Many proteins, especially in eukaryotes, contain tandem repeats of several domains from the same family. These repeats have a variety of binding properties and are involved in protein–protein interactions as well as binding to other ligands such as DNA and RNA. The rapid expansion of protein domain repeats is assumed to have evolved through internal tandem duplications. However, the exact mechanisms behind these tandem duplications are not well-understood. Here, we have studied the evolution, function, protein structure, gene structure, and phylogenetic distribution of domain repeats. For this purpose we have assigned Pfam-A domain families to 24 proteomes with more sensitive domain assignments in the repeat regions. These assignments confirmed previous findings that eukaryotes, and in particular vertebrates, contain a much higher fraction of proteins with repeats compared with prokaryotes. The internal sequence similarity in each protein revealed that the domain repeats are often expanded through duplications of several domains at a time, while the duplication of one domain is less common. Many of the repeats appear to have been duplicated in the middle of the repeat region. This is in strong contrast to the evolution of other proteins that mainly works through additions of single domains at either terminus. Further, we found that some domain families show distinct duplication patterns, e.g., nebulin domains have mainly been expanded with a unit of seven domains at a time, while duplications of other domain families involve varying numbers of domains. Finally, no common mechanism for the expansion of all repeats could be detected. We found that the duplication patterns show no dependence on the size of the domains. Further, repeat expansion in some families can possibly be explained by shuffling of exons. However, exon shuffling could not have created all repeats.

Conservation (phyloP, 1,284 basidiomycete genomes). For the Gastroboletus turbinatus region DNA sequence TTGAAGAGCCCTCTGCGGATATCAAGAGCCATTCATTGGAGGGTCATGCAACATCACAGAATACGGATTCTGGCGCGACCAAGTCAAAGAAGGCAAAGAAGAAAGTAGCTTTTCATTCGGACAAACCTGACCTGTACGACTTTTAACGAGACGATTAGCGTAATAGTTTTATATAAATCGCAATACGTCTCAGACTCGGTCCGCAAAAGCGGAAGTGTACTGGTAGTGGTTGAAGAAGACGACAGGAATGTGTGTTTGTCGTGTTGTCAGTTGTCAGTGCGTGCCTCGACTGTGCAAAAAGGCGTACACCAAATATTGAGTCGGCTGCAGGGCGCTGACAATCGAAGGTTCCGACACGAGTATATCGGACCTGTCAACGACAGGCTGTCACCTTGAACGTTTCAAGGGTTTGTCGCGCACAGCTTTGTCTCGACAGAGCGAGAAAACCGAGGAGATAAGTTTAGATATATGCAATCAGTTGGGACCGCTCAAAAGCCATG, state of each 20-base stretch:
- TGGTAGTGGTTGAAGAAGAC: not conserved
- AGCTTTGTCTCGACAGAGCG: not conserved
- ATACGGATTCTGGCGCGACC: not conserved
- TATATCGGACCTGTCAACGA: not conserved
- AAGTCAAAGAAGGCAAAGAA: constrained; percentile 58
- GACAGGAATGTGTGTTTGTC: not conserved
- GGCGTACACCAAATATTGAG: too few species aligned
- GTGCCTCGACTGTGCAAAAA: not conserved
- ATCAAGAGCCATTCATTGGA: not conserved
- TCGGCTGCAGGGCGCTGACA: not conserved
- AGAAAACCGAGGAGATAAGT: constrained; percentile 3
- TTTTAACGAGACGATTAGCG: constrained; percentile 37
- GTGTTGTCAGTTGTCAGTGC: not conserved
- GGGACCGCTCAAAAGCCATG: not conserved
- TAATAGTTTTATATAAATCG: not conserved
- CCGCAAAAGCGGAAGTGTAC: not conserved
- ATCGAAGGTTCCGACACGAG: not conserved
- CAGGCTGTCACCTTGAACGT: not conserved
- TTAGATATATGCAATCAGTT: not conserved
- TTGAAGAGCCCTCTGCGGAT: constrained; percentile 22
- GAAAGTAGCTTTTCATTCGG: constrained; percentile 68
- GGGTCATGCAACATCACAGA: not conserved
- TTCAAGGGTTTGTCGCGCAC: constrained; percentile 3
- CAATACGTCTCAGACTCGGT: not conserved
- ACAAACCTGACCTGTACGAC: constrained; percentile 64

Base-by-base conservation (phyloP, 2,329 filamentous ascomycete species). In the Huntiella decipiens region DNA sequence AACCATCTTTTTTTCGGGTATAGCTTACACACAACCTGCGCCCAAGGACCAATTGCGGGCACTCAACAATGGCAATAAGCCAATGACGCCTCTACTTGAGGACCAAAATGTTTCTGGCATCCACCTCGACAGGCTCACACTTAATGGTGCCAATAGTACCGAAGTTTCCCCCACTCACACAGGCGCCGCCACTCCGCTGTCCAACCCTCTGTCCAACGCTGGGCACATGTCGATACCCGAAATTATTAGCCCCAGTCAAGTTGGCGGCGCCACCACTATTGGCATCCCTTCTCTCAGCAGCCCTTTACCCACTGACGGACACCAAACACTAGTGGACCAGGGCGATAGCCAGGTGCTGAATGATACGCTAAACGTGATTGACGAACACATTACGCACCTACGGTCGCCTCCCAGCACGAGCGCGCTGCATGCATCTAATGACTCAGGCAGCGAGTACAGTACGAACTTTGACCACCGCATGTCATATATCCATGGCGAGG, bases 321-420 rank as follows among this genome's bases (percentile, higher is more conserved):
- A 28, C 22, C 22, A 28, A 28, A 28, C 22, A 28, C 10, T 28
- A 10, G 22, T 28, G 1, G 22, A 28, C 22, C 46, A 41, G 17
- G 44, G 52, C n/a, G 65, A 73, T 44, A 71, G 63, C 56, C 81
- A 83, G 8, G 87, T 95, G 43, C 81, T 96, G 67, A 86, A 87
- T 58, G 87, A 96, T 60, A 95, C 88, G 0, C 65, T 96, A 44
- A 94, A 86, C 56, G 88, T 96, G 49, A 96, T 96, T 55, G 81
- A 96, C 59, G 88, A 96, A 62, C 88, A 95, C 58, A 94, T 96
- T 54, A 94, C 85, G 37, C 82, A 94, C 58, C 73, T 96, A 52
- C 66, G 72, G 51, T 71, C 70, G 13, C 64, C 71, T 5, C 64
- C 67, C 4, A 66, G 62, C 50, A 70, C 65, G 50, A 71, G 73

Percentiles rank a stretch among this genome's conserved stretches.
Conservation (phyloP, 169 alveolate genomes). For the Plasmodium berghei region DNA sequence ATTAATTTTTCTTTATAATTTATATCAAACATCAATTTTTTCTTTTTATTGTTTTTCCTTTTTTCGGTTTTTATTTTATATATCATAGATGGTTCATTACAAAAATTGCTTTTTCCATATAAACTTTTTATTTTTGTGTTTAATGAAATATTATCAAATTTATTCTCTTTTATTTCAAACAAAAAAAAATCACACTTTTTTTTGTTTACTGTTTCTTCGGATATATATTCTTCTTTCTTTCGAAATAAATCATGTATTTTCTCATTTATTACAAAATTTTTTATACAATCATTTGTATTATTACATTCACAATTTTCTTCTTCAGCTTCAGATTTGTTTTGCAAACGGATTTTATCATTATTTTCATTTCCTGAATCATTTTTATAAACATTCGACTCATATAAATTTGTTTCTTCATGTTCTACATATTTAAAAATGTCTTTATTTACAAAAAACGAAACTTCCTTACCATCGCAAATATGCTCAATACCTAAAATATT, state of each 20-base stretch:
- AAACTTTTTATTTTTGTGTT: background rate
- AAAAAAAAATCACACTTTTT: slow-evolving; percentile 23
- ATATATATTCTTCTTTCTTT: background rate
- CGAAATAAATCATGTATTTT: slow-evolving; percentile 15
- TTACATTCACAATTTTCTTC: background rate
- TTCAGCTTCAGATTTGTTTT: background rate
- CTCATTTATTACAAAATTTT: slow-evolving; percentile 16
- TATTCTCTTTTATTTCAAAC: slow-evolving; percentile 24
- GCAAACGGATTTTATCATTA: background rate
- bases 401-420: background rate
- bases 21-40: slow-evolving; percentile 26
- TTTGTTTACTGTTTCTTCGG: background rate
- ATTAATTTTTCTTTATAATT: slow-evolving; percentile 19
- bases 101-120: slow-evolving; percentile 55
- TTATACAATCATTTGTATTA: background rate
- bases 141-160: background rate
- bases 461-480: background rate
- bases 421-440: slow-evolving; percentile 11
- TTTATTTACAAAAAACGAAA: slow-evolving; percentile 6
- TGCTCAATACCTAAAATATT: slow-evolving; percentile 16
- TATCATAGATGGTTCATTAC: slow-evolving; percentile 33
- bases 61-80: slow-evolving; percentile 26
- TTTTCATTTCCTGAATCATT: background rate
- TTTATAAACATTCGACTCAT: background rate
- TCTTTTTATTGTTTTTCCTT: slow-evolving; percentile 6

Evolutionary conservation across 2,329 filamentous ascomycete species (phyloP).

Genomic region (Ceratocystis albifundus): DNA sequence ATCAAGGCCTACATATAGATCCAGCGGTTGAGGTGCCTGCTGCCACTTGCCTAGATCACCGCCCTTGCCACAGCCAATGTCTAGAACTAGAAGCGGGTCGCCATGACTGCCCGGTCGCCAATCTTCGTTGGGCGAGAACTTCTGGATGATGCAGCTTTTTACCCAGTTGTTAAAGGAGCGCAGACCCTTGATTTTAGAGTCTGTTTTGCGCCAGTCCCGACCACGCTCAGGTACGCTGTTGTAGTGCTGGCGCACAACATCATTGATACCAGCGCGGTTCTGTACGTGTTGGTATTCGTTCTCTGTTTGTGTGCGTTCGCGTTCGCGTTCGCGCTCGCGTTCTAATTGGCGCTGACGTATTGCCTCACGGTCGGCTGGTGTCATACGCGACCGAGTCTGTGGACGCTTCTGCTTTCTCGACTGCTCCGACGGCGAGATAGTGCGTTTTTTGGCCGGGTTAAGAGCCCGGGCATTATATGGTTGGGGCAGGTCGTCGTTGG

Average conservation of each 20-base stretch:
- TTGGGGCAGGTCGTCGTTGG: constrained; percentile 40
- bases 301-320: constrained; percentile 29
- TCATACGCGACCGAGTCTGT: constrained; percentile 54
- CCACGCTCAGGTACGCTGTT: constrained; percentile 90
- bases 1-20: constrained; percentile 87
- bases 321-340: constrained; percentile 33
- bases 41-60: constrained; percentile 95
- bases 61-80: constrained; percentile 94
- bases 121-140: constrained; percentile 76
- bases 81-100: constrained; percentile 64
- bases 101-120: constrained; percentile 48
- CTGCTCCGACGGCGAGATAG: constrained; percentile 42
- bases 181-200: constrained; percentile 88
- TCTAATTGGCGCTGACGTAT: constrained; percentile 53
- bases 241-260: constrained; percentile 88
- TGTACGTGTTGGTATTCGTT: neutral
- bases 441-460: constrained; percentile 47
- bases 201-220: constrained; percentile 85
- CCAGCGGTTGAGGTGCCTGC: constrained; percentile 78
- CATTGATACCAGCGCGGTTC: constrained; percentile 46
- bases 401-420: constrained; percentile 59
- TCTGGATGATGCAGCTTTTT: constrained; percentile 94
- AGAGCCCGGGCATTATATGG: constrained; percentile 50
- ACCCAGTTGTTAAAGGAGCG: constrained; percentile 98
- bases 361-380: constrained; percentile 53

The building blocks that create proteins are called domains, and domains are often combined to create multidomain proteins. In many vertebrate proteins, repeats with several adjacent domains from the same family can be found. The authors have investigated how these repeats may have evolved. It is believed that the repeats are created through internal duplications where the duplicated region is inserted next to its origin. Therefore, the pairwise sequence similarity between all repeated domains in a protein was used to identify recent duplications, and a method based on autocorrelation vectors was employed to distinguish patterns of duplication. The authors found that repeat regions are often created from the duplication of several domains at a time while duplication of one domain is less common. Further, the internal duplications often occur in the middle of the repeats. This is in contrast to the evolution of nonrepeating, multidomain proteins, which are thought to evolve by the addition of a single domain at the N-termini or C-termini. A preference for duplication of a certain number of domains was found for some of the domain families. Finally, the authors discuss some of the possible mechanisms for repeat expansion. However, the exact mechanism remains to be discovered.